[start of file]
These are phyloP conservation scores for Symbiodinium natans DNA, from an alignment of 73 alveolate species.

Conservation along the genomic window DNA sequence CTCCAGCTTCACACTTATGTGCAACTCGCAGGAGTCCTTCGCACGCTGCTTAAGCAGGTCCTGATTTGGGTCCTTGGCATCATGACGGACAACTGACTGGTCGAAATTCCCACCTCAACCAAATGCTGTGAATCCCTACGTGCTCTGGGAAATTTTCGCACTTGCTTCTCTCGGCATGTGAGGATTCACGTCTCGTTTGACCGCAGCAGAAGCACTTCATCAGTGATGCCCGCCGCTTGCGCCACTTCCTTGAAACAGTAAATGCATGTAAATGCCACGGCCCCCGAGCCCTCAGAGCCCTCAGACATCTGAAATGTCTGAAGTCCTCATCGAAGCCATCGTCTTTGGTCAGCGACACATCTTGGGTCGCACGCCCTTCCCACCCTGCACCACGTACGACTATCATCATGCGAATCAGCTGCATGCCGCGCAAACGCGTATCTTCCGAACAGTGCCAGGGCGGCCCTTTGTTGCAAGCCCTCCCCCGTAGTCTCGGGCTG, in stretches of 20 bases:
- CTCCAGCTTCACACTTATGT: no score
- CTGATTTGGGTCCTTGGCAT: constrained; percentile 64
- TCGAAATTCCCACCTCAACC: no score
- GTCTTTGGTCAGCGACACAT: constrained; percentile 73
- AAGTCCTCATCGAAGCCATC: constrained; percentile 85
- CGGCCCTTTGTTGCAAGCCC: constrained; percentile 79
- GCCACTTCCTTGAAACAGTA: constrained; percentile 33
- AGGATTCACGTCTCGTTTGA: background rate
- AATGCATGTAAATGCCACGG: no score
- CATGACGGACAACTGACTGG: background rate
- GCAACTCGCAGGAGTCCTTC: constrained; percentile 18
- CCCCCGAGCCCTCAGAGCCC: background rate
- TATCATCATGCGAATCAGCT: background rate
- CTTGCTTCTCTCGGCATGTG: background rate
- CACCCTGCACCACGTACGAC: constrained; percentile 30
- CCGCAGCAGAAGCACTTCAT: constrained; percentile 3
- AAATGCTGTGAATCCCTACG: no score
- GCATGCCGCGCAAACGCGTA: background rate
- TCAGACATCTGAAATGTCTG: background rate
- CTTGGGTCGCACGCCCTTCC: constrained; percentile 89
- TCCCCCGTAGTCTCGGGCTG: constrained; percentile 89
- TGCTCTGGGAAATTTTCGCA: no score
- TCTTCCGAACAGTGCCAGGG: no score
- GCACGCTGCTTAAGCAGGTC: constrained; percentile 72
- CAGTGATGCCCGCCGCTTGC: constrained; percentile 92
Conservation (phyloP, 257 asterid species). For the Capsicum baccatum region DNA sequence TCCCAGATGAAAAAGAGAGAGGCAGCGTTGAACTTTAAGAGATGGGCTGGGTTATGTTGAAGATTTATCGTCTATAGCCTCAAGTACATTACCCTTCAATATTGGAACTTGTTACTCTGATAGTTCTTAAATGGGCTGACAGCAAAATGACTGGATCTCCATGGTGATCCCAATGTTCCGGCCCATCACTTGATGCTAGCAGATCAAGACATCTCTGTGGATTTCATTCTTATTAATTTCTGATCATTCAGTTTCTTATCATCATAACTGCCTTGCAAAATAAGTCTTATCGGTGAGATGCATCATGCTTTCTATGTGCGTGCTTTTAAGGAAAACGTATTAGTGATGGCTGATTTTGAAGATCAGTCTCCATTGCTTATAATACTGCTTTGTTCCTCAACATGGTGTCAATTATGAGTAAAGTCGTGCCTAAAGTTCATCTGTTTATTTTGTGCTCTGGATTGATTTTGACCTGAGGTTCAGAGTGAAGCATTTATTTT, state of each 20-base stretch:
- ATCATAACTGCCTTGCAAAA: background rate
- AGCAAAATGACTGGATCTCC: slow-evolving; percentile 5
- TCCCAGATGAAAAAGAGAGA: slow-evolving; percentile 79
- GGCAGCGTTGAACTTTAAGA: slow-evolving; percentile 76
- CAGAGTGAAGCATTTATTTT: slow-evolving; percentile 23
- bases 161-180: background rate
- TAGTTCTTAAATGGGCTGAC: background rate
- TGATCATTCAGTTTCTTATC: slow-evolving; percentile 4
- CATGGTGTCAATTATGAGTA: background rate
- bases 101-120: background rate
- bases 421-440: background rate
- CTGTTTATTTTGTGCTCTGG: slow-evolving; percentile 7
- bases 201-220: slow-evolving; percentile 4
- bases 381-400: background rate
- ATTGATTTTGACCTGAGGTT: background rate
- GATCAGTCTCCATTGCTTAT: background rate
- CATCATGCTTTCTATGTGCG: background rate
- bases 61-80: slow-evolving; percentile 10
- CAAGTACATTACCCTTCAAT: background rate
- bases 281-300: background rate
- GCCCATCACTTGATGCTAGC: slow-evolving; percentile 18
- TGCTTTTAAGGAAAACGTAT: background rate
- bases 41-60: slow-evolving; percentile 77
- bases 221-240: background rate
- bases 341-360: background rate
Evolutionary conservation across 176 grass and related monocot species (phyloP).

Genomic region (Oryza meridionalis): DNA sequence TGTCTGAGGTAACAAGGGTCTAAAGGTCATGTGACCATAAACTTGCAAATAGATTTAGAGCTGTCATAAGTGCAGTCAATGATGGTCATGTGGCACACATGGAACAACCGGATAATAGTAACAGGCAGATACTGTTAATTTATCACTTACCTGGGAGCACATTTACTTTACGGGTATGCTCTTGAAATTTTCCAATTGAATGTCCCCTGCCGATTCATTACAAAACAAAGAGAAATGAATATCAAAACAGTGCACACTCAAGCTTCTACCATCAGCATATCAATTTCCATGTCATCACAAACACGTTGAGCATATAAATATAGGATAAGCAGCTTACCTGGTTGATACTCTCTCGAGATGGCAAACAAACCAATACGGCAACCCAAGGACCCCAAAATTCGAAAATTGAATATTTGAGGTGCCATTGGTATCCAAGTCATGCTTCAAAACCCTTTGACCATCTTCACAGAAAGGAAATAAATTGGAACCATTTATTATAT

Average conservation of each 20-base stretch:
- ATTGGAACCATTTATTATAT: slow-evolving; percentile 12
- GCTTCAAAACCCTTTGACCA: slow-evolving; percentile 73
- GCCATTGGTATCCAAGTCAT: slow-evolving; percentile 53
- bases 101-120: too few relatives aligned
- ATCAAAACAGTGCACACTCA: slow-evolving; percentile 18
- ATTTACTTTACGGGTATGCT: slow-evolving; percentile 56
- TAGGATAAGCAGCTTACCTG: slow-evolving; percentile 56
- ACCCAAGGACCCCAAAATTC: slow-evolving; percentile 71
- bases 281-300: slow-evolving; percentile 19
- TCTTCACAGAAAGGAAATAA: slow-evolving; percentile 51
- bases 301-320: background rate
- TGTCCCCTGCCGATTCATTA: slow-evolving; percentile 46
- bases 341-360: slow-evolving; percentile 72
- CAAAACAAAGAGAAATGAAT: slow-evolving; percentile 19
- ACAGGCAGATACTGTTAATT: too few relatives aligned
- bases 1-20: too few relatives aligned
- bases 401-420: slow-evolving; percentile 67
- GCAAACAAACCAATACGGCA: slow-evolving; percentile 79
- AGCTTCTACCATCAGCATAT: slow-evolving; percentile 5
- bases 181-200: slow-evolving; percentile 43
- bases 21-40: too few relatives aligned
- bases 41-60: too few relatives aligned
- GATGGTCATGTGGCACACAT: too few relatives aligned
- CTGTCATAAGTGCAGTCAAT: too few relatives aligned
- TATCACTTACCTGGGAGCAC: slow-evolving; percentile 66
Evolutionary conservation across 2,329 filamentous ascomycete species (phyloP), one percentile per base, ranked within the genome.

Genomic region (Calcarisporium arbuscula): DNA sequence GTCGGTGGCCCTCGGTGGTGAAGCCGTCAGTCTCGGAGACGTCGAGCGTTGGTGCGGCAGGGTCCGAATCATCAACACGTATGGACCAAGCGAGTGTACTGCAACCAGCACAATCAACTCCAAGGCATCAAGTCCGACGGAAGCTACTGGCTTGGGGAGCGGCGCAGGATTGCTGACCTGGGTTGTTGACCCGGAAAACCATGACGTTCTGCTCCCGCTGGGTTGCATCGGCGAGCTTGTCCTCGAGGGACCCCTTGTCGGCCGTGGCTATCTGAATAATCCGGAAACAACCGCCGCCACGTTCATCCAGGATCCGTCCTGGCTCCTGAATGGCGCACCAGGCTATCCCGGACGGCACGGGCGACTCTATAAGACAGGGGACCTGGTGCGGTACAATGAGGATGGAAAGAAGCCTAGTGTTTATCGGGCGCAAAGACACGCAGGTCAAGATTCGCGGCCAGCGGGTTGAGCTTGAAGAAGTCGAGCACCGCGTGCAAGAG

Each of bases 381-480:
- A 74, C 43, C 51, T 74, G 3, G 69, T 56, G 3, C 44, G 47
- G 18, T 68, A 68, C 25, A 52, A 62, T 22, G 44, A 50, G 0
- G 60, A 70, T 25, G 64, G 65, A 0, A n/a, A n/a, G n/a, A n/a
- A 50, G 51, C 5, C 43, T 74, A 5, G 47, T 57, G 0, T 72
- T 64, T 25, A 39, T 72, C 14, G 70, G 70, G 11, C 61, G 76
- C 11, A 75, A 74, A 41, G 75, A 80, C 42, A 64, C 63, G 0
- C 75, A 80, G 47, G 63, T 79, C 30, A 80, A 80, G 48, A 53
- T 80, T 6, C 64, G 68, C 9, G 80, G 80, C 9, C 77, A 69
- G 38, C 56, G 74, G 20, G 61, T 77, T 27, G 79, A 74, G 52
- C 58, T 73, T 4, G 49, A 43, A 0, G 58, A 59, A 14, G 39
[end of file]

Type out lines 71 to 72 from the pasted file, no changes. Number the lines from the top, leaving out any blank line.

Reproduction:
- ACAGGCAGATACTGTTAATT: too few relatives aligned
- bases 1-20: too few relatives aligned